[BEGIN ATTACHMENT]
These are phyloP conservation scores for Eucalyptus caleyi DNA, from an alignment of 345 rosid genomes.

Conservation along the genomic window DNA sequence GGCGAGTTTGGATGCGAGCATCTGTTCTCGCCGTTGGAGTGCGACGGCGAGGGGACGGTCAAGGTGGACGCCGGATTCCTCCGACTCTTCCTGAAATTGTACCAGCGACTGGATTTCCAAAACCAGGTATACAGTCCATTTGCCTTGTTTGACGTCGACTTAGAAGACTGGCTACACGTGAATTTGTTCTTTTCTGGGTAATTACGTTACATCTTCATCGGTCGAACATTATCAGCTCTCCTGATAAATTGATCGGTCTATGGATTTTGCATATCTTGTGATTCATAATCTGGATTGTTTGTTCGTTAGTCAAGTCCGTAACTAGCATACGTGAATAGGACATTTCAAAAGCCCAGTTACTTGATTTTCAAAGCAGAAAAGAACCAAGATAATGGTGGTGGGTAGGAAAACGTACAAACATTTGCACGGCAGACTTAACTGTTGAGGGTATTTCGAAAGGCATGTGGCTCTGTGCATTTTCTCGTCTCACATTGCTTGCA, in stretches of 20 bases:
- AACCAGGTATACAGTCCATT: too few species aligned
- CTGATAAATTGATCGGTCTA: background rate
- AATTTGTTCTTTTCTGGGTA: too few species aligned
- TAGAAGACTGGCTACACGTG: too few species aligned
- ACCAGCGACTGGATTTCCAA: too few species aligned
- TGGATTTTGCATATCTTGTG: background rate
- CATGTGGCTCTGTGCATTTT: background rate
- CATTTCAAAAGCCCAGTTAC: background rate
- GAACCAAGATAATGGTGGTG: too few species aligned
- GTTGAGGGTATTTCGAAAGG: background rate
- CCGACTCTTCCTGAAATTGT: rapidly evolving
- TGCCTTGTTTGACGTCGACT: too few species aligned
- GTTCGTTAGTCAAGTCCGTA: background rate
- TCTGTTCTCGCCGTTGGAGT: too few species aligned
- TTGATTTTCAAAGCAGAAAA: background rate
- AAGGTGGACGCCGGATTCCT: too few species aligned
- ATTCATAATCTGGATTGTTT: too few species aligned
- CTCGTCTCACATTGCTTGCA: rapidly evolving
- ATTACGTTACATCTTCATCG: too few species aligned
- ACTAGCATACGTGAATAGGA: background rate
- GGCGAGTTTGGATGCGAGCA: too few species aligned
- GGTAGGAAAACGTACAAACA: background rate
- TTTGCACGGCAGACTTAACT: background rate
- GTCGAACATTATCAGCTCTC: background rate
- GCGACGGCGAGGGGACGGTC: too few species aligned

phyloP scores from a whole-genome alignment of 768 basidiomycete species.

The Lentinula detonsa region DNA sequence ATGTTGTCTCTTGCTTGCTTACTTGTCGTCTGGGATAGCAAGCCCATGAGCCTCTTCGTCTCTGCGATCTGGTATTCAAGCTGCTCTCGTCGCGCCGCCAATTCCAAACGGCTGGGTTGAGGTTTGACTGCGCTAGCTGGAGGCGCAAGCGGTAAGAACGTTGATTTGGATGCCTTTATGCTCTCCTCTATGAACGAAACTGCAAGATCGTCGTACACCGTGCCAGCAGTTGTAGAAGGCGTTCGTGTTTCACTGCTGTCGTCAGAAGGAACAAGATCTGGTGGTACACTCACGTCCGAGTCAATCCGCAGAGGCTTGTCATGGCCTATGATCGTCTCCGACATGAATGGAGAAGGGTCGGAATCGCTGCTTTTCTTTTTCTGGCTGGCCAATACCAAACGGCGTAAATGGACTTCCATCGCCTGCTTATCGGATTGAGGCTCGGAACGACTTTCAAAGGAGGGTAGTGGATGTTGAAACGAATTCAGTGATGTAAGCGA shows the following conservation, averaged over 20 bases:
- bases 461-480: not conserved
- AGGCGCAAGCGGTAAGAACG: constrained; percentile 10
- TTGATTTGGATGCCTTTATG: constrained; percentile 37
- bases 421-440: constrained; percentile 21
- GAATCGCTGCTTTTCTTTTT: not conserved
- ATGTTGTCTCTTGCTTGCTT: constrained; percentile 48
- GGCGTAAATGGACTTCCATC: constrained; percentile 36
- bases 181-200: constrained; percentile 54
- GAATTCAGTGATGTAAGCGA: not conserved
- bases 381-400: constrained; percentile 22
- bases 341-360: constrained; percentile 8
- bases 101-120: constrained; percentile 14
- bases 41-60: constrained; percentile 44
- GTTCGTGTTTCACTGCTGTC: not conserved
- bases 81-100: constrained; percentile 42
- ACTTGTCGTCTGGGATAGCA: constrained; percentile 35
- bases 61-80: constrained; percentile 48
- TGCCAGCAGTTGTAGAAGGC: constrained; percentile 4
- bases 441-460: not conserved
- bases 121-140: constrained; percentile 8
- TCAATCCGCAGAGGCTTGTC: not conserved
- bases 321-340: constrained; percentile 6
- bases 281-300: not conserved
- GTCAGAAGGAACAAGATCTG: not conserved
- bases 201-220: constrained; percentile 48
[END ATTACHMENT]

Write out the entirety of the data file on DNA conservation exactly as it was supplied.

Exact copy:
These are phyloP conservation scores for Eucalyptus caleyi DNA, from an alignment of 345 rosid genomes.

Conservation along the genomic window DNA sequence GGCGAGTTTGGATGCGAGCATCTGTTCTCGCCGTTGGAGTGCGACGGCGAGGGGACGGTCAAGGTGGACGCCGGATTCCTCCGACTCTTCCTGAAATTGTACCAGCGACTGGATTTCCAAAACCAGGTATACAGTCCATTTGCCTTGTTTGACGTCGACTTAGAAGACTGGCTACACGTGAATTTGTTCTTTTCTGGGTAATTACGTTACATCTTCATCGGTCGAACATTATCAGCTCTCCTGATAAATTGATCGGTCTATGGATTTTGCATATCTTGTGATTCATAATCTGGATTGTTTGTTCGTTAGTCAAGTCCGTAACTAGCATACGTGAATAGGACATTTCAAAAGCCCAGTTACTTGATTTTCAAAGCAGAAAAGAACCAAGATAATGGTGGTGGGTAGGAAAACGTACAAACATTTGCACGGCAGACTTAACTGTTGAGGGTATTTCGAAAGGCATGTGGCTCTGTGCATTTTCTCGTCTCACATTGCTTGCA, in stretches of 20 bases:
- AACCAGGTATACAGTCCATT: too few species aligned
- CTGATAAATTGATCGGTCTA: background rate
- AATTTGTTCTTTTCTGGGTA: too few species aligned
- TAGAAGACTGGCTACACGTG: too few species aligned
- ACCAGCGACTGGATTTCCAA: too few species aligned
- TGGATTTTGCATATCTTGTG: background rate
- CATGTGGCTCTGTGCATTTT: background rate
- CATTTCAAAAGCCCAGTTAC: background rate
- GAACCAAGATAATGGTGGTG: too few species aligned
- GTTGAGGGTATTTCGAAAGG: background rate
- CCGACTCTTCCTGAAATTGT: rapidly evolving
- TGCCTTGTTTGACGTCGACT: too few species aligned
- GTTCGTTAGTCAAGTCCGTA: background rate
- TCTGTTCTCGCCGTTGGAGT: too few species aligned
- TTGATTTTCAAAGCAGAAAA: background rate
- AAGGTGGACGCCGGATTCCT: too few species aligned
- ATTCATAATCTGGATTGTTT: too few species aligned
- CTCGTCTCACATTGCTTGCA: rapidly evolving
- ATTACGTTACATCTTCATCG: too few species aligned
- ACTAGCATACGTGAATAGGA: background rate
- GGCGAGTTTGGATGCGAGCA: too few species aligned
- GGTAGGAAAACGTACAAACA: background rate
- TTTGCACGGCAGACTTAACT: background rate
- GTCGAACATTATCAGCTCTC: background rate
- GCGACGGCGAGGGGACGGTC: too few species aligned

phyloP scores from a whole-genome alignment of 768 basidiomycete species.

The Lentinula detonsa region DNA sequence ATGTTGTCTCTTGCTTGCTTACTTGTCGTCTGGGATAGCAAGCCCATGAGCCTCTTCGTCTCTGCGATCTGGTATTCAAGCTGCTCTCGTCGCGCCGCCAATTCCAAACGGCTGGGTTGAGGTTTGACTGCGCTAGCTGGAGGCGCAAGCGGTAAGAACGTTGATTTGGATGCCTTTATGCTCTCCTCTATGAACGAAACTGCAAGATCGTCGTACACCGTGCCAGCAGTTGTAGAAGGCGTTCGTGTTTCACTGCTGTCGTCAGAAGGAACAAGATCTGGTGGTACACTCACGTCCGAGTCAATCCGCAGAGGCTTGTCATGGCCTATGATCGTCTCCGACATGAATGGAGAAGGGTCGGAATCGCTGCTTTTCTTTTTCTGGCTGGCCAATACCAAACGGCGTAAATGGACTTCCATCGCCTGCTTATCGGATTGAGGCTCGGAACGACTTTCAAAGGAGGGTAGTGGATGTTGAAACGAATTCAGTGATGTAAGCGA shows the following conservation, averaged over 20 bases:
- bases 461-480: not conserved
- AGGCGCAAGCGGTAAGAACG: constrained; percentile 10
- TTGATTTGGATGCCTTTATG: constrained; percentile 37
- bases 421-440: constrained; percentile 21
- GAATCGCTGCTTTTCTTTTT: not conserved
- ATGTTGTCTCTTGCTTGCTT: constrained; percentile 48
- GGCGTAAATGGACTTCCATC: constrained; percentile 36
- bases 181-200: constrained; percentile 54
- GAATTCAGTGATGTAAGCGA: not conserved
- bases 381-400: constrained; percentile 22
- bases 341-360: constrained; percentile 8
- bases 101-120: constrained; percentile 14
- bases 41-60: constrained; percentile 44
- GTTCGTGTTTCACTGCTGTC: not conserved
- bases 81-100: constrained; percentile 42
- ACTTGTCGTCTGGGATAGCA: constrained; percentile 35
- bases 61-80: constrained; percentile 48
- TGCCAGCAGTTGTAGAAGGC: constrained; percentile 4
- bases 441-460: not conserved
- bases 121-140: constrained; percentile 8
- TCAATCCGCAGAGGCTTGTC: not conserved
- bases 321-340: constrained; percentile 6
- bases 281-300: not conserved
- GTCAGAAGGAACAAGATCTG: not conserved
- bases 201-220: constrained; percentile 48